By Najah Farley
The Syrian regime has reached a new low with the Houla massacre, where it is alleged 108 people died, 49 of them children. Many were killed in summary executions, as opposed to by artillery or mortar fire. Another group of 14 bodies was discovered that had also been executed. Although the Syrian government claims that these deaths were perpetrated by terrorists, it is clear that even if President Bashar Al-Assad is not giving the direct orders, he is responsible for the killings.
In January, I wrote about the on-going conflict in Syria and the possibility of an international intervention. At the time, the death toll estimate was 6,000 and the Arab League had appointed independent monitors in the country to observe the violence. Now, the United Nations is on the brink of pulling observers out of the country and the death toll is now estimated to be between 10,000 and 14,000. As the Syria crisis continues to escalate, it is clear that intervention will continue to be obstructed by China and Russia, as both countries have blocked action by the UN Security Council and refused to impose sanctions. It is obvious that the Syrian government is not moved by the strong condemnations of the United States and the international community; it will take more direct action, to move the process forward. Will the Arab league be willing to step forward to exert force to protect civilians? Is the United States the only nation that could lead an international force or coalition in Syria? Would an incursion in Syria lead to Iran’s direct involvement?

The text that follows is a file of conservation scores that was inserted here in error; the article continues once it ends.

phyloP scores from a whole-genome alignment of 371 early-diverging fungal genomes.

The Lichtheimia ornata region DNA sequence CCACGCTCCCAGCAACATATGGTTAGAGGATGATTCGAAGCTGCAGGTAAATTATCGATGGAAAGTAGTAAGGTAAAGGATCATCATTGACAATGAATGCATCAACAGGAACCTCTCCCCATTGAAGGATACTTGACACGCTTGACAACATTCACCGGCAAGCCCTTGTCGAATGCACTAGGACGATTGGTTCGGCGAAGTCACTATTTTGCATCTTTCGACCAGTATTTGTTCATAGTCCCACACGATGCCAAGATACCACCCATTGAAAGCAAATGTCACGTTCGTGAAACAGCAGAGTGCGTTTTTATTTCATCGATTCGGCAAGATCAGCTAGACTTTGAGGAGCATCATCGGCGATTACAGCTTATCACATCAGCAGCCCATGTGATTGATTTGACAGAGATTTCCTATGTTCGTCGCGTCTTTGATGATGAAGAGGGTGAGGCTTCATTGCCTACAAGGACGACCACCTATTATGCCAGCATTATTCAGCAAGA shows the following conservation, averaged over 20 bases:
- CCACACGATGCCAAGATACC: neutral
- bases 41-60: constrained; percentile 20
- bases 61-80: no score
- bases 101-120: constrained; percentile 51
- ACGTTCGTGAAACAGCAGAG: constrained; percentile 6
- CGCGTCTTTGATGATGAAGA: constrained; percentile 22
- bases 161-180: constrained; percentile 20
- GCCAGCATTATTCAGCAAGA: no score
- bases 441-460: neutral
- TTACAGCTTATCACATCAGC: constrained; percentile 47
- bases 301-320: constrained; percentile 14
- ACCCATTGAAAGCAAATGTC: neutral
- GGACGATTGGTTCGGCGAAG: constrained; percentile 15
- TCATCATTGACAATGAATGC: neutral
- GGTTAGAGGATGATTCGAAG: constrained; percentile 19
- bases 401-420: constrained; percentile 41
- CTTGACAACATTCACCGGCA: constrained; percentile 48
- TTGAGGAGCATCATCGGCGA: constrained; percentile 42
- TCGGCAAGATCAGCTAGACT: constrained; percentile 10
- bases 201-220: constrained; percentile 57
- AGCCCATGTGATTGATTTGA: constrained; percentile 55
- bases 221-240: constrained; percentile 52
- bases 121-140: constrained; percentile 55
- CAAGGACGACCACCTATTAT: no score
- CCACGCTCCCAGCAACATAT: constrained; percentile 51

In the absence of increased international pressure, beyond condemnation and sanctions, President Assad will be empowered to continue. However, like most Americans, I am wary of United States involvement, because it usually requires a long-term commitment to building a new government. Any solution that does not include removing President Assad’s regime, at this point, will be untenable. As a result, it seems that the world has to sit by and watch an internal conflict possibly escalate into civil war, including war crimes and crimes against humanity without recourse, until the pictures and images become too hard for people to bear.